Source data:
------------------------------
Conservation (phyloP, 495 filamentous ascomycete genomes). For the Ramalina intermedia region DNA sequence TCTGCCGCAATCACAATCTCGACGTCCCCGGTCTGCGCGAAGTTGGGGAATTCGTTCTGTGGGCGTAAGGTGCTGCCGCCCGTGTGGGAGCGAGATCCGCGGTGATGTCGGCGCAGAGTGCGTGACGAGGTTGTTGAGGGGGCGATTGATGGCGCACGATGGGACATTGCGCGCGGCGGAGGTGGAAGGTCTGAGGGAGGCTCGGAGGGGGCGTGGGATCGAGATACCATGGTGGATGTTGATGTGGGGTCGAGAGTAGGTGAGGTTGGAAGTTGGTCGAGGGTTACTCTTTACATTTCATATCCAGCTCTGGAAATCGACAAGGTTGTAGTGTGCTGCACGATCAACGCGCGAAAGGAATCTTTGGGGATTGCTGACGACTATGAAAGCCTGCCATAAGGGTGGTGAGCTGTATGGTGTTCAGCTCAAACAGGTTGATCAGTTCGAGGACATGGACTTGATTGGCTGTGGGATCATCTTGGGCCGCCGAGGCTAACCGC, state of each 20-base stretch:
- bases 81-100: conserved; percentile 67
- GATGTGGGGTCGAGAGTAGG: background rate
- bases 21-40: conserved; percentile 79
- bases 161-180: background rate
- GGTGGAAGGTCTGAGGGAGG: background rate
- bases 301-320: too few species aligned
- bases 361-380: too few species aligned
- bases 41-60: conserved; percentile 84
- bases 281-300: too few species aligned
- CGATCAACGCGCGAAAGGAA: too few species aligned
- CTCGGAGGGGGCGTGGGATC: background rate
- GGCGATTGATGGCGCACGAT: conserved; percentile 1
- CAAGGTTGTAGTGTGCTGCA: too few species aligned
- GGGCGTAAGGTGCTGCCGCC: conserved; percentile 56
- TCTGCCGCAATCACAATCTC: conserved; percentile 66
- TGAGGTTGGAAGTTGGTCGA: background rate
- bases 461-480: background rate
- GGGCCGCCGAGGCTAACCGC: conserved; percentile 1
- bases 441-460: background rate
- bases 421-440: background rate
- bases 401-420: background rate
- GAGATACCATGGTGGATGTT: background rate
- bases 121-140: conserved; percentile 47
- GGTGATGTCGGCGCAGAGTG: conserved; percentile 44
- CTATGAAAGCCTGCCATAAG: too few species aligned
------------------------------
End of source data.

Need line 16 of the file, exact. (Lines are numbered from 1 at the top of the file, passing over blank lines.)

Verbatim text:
- TCTGCCGCAATCACAATCTC: conserved; percentile 66